Cities Without Cafes

An affordable refuge: Café de Coral in Kennedy Town, Hong Kong. Courtesy Karen Cheung.

Hong Kong, Every afternoon

The most famous “cafe” in Hong Kong is not in fact a cafe; it is Café de Coral, a fast food chain known for its baked pork chop rice and meat tenderiser-heavy steak served on a “hot sizzling plate.” Here you will not find discussions about Nietzsche or poetry readings; instead, you get retired Hongkongers reading the newspaper or simply napping in the summer afternoon, trying to escape their stuffy apartments where they could not afford to turn on the air-conditioning.

“No industrial buildings – we play on the streets”: 2016 mid-autumn guerrilla show theme. Courtesy Karen Cheung.

Hong Kong, September 2017

The light rain painted splotches of color all over our mid-autumn night, and by the time we had supper they grew heavy and violent as the music that was ebbing through the underpass. E and I sliced through the mooncakes with a swiss knife a guitarist friend lent us and we sat on the floor, rolling cigarettes and watching our favourite band play. Pooches ran through clouds of weed-tainted smoke, barking along to the beat. These guerrilla shows, organized by the city’s underground artists and anarchists, have become a holiday tradition for those who had no family to turn to but our chosen ones.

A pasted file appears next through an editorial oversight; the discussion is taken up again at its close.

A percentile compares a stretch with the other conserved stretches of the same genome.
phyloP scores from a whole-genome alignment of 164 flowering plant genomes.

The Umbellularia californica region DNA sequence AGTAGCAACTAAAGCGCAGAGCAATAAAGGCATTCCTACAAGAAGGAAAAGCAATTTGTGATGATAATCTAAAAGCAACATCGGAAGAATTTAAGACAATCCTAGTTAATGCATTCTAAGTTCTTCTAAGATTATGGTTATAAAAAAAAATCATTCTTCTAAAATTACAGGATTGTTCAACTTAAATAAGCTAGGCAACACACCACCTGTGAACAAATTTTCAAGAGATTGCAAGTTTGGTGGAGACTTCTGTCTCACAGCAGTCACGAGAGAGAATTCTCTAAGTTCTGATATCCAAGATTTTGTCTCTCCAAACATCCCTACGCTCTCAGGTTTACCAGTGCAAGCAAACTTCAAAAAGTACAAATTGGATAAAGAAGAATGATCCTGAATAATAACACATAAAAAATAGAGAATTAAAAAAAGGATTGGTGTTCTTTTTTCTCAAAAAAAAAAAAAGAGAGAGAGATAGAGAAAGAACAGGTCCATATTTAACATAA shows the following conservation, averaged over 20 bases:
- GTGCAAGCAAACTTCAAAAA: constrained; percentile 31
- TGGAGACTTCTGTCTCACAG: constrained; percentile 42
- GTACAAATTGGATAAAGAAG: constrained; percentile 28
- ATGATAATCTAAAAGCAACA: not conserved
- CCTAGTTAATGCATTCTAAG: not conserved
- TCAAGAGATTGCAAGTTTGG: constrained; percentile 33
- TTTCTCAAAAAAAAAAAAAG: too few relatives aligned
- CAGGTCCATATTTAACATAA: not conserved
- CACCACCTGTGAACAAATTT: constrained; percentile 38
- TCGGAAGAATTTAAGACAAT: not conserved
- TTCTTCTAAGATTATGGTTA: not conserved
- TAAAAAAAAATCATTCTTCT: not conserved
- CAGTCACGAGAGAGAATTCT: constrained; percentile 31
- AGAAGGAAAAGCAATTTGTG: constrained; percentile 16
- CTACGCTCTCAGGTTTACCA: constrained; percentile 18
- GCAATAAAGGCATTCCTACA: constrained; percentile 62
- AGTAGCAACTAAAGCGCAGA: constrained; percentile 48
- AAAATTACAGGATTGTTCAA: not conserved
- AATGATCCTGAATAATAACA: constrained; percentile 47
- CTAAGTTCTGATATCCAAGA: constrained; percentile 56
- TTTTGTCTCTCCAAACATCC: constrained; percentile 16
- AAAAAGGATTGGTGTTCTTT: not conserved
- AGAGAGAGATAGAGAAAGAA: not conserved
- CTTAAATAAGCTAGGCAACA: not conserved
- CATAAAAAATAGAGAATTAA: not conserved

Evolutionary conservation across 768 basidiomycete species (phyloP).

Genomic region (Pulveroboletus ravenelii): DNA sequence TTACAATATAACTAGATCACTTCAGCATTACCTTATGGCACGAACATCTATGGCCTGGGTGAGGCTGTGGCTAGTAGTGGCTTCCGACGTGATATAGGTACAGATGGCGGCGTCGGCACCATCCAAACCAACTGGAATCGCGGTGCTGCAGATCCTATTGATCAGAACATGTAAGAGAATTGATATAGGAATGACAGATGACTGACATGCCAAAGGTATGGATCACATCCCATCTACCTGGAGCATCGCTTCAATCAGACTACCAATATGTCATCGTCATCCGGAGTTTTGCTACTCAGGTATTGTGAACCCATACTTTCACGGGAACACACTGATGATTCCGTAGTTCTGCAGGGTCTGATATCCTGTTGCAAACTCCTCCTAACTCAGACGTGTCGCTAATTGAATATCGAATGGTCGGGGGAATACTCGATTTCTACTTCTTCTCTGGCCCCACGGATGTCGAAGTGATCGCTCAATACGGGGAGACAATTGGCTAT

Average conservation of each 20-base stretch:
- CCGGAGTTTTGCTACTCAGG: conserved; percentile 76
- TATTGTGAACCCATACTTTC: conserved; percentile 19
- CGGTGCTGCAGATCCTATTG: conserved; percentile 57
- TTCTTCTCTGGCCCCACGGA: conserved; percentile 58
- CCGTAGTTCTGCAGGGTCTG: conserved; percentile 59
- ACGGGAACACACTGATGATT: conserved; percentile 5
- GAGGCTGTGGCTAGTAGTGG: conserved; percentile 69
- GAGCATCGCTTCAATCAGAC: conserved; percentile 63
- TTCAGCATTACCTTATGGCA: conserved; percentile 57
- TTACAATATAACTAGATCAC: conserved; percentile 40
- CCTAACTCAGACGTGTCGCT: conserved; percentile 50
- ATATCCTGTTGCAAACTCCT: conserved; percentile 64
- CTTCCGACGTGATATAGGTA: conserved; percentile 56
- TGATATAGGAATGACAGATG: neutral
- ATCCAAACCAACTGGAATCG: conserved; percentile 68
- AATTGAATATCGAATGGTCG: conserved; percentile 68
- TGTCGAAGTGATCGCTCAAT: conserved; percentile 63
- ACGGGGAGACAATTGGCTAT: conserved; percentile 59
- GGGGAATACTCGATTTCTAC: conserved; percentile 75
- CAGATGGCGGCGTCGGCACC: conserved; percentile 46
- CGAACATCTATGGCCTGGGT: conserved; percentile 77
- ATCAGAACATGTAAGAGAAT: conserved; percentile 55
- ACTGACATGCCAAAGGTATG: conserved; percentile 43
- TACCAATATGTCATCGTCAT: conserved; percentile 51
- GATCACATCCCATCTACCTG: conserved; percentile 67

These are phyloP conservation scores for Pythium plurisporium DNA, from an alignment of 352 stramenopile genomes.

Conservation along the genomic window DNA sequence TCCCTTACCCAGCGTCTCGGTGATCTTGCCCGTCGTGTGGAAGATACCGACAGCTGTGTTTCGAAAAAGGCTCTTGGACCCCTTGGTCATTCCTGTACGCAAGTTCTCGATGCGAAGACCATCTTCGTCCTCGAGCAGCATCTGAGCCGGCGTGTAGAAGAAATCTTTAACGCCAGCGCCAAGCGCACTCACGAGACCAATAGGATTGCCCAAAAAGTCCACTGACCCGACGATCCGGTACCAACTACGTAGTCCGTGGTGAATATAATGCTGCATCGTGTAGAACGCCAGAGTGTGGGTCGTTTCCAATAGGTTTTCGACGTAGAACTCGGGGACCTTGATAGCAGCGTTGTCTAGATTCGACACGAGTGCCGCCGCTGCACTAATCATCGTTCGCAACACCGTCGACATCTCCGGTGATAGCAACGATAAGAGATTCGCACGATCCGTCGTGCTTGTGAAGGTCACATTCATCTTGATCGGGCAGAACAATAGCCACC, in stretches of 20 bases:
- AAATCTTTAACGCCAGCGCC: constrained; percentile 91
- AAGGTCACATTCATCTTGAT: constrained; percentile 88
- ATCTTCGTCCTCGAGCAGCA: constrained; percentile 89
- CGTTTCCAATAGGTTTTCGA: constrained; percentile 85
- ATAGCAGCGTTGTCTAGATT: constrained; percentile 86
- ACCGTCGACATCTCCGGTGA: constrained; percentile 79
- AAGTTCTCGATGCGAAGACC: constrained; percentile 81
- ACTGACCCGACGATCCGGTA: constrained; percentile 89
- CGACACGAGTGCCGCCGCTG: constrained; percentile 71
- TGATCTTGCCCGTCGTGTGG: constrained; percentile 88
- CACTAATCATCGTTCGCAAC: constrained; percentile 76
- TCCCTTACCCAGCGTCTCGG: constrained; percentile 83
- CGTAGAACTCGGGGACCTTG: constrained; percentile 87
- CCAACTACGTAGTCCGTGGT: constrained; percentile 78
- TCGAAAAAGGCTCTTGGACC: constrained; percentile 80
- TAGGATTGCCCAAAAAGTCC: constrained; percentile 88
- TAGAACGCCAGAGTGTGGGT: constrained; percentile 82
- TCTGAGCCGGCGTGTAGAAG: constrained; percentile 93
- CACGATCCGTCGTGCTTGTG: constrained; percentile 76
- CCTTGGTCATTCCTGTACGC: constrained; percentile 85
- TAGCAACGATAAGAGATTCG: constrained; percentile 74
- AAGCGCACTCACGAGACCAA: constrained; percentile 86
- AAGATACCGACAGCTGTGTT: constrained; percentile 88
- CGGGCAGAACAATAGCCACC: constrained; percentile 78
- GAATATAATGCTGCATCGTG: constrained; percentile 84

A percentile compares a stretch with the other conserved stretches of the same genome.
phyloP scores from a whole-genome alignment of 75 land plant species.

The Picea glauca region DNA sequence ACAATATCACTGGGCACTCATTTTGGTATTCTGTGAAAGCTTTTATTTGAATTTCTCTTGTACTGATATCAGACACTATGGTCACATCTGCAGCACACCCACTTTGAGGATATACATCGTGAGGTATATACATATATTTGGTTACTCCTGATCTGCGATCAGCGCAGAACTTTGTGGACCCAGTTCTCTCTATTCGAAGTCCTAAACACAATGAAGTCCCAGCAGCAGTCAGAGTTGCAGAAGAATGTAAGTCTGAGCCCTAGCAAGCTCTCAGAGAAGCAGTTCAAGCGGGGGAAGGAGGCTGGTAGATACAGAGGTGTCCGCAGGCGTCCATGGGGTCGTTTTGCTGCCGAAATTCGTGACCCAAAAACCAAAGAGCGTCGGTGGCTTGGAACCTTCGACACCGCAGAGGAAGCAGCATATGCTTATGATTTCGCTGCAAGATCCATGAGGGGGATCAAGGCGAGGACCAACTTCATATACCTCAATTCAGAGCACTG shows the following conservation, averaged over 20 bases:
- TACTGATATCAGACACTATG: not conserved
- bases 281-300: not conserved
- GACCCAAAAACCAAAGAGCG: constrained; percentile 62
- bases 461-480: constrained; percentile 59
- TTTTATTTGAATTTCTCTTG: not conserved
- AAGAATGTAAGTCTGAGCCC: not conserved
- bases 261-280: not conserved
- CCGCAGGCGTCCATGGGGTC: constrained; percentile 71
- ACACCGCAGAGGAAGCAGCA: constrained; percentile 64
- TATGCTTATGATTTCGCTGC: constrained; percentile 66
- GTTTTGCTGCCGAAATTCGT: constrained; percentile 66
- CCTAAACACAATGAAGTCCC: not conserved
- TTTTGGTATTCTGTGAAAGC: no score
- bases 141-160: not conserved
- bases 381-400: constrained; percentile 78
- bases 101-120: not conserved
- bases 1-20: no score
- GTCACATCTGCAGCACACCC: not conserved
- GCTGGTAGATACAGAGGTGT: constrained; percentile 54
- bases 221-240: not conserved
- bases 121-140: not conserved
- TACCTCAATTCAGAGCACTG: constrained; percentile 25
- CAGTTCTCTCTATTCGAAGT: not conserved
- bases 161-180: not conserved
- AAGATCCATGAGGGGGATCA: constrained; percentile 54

Our old friends the police came over, telling us to turn it down a notch; yes sir thank you sir happy mid-autumn sir. They were merciful that night — perhaps the moon and her goddess had been working their magic. Earlier that year, the law enforcement had forced us out of all our factory livehouses after a series of raids, citing archaic licensing and land use laws. The city’s industrial era legacy from half a century ago had left behind cheap secret spaces where the working class quietly dwelled, dancers boldly jetéd, and musicians recklessly played.